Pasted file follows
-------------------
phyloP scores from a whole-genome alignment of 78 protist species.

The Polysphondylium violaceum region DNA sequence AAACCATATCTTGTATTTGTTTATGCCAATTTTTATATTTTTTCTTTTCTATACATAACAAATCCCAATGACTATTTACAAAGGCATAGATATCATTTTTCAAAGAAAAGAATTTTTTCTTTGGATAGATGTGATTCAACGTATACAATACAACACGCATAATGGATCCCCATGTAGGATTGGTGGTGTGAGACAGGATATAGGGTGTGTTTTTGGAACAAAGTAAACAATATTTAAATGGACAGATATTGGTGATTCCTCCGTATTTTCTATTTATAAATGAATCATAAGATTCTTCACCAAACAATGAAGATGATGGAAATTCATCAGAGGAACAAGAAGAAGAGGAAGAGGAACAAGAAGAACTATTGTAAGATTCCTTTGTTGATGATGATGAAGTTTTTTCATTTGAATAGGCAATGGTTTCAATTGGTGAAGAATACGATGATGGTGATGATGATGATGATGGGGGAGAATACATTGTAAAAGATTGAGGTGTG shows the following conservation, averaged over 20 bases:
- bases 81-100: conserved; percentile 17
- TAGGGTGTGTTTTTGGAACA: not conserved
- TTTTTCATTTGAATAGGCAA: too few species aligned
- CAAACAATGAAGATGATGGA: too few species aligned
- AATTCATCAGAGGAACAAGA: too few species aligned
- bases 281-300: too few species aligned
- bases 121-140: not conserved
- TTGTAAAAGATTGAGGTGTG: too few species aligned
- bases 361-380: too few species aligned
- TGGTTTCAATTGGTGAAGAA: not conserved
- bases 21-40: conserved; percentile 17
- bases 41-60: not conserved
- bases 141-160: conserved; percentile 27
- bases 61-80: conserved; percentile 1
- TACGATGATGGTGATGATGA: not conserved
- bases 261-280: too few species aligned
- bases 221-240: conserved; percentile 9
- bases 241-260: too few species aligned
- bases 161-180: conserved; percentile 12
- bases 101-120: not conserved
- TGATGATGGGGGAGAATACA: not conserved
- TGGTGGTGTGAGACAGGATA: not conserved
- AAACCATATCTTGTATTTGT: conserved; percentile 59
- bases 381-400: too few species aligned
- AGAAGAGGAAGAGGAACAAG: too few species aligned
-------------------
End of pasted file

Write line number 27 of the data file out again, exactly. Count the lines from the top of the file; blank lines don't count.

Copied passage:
- AGAAGAGGAAGAGGAACAAG: too few species aligned